3-D printing of phone covers and jewelry continues to occupy headlines but more important part of 3-D printing, the micrometer-scale printing has also shown promise for making medical and electronic devices like heart stents, microneedles for painless shots,gecko adhesives, parts for microfluidics chips, and scaffolds for growing cells and tissue. And now, Nanoscribe, a spin-off from the Karlsruhe Institute of Technology in Germany, has developed a tabletop 3-D microprinter that can create complicated microstructures 100 times faster than is possible today.
“If something took one hour to make, it now takes less than one minute,” says Michael Thiel, chief scientific officer at Nanoscribe.
The technology behind most 3-D microprinters is called two-photon polymerization. It works by focusing tiny, ultrashort pulses from a near-infrared laser on a light-sensitive material. The material polymerizes and solidifies at the focused spots. As the laser beam moves in three dimensions, it creates a 3-D object. Thiel says it should be possible to speed up his company’s microprinting technique even more by generating multiple light beams with a microlens array.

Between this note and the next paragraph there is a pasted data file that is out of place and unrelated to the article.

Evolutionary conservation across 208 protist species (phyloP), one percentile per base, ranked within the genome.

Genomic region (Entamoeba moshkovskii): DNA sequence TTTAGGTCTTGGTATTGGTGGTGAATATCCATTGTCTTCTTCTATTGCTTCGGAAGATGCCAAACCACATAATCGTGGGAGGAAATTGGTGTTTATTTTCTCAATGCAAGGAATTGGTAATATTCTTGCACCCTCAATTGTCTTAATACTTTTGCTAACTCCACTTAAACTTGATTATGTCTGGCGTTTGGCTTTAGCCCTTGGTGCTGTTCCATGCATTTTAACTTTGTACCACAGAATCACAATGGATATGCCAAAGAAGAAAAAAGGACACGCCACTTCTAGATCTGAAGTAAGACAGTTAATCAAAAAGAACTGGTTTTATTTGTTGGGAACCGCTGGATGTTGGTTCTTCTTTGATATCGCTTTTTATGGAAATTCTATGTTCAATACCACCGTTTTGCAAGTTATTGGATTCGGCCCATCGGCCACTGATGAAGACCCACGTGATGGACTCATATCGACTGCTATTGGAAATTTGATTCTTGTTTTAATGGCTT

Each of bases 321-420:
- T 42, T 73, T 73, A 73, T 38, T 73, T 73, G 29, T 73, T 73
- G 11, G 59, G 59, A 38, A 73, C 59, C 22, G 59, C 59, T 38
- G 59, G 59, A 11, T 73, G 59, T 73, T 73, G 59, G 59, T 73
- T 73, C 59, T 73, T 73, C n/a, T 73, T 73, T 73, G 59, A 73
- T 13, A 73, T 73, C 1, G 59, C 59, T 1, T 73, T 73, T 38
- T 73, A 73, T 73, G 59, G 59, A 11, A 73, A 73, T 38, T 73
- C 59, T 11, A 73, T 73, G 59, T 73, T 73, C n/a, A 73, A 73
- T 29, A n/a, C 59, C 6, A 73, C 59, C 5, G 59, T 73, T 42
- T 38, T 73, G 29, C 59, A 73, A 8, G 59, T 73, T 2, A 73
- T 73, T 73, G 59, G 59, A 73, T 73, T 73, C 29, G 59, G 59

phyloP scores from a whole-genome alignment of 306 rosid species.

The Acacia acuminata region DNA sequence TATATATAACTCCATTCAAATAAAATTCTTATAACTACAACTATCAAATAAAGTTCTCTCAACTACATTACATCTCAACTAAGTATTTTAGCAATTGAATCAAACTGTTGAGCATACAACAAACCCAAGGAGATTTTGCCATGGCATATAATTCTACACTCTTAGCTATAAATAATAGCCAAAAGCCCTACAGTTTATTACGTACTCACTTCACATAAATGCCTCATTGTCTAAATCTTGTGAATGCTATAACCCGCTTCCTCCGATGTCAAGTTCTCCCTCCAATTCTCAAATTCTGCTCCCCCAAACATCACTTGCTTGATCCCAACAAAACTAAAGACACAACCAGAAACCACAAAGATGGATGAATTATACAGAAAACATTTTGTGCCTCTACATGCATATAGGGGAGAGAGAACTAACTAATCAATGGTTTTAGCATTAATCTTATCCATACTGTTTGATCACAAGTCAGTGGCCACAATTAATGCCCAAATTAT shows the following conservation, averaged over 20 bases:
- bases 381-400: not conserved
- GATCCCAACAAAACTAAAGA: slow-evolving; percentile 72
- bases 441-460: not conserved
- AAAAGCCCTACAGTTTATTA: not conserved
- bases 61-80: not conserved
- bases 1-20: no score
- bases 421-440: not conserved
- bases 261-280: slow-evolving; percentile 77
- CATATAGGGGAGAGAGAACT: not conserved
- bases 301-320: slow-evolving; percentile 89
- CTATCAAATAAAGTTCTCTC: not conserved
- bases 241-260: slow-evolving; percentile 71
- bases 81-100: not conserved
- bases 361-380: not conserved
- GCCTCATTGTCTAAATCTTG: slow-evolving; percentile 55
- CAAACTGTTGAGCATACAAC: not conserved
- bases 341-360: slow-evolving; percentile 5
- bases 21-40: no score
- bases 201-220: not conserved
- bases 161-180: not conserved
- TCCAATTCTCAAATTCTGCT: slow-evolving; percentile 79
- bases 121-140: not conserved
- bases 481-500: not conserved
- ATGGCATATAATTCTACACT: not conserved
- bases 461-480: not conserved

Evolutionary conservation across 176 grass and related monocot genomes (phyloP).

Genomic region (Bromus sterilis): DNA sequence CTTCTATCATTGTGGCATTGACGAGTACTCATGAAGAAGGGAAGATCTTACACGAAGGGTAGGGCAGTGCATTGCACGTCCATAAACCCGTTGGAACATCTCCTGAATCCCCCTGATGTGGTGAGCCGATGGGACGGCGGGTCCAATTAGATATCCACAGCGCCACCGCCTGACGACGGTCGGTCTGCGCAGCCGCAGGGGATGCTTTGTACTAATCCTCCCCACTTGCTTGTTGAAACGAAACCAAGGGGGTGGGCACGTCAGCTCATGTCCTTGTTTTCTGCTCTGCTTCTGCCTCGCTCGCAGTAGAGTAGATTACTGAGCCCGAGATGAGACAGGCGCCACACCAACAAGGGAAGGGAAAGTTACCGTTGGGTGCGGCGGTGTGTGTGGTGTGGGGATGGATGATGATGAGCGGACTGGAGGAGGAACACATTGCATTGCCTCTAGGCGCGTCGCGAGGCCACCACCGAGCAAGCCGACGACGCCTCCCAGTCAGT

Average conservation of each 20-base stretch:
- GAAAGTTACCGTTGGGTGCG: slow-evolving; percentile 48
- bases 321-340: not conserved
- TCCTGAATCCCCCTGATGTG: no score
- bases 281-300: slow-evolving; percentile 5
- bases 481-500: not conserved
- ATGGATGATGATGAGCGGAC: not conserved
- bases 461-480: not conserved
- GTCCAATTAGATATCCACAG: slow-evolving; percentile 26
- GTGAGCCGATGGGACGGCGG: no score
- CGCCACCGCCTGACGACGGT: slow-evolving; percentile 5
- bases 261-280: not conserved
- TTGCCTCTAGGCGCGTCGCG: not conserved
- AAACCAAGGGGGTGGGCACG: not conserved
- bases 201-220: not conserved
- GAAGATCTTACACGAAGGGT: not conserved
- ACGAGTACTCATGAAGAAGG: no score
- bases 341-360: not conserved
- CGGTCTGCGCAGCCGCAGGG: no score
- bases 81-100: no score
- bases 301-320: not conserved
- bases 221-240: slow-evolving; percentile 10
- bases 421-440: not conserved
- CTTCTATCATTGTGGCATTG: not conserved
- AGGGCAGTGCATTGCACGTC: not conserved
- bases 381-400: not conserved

He says numerous medical, life sciences, and nanotechnology companies are interested in the new machine. “I’m positive that with the faster throughput we get with this new tool, it might have an industrial breakthrough very soon,” he says. Nanoscribe plans to start selling its machine in the second half of this year.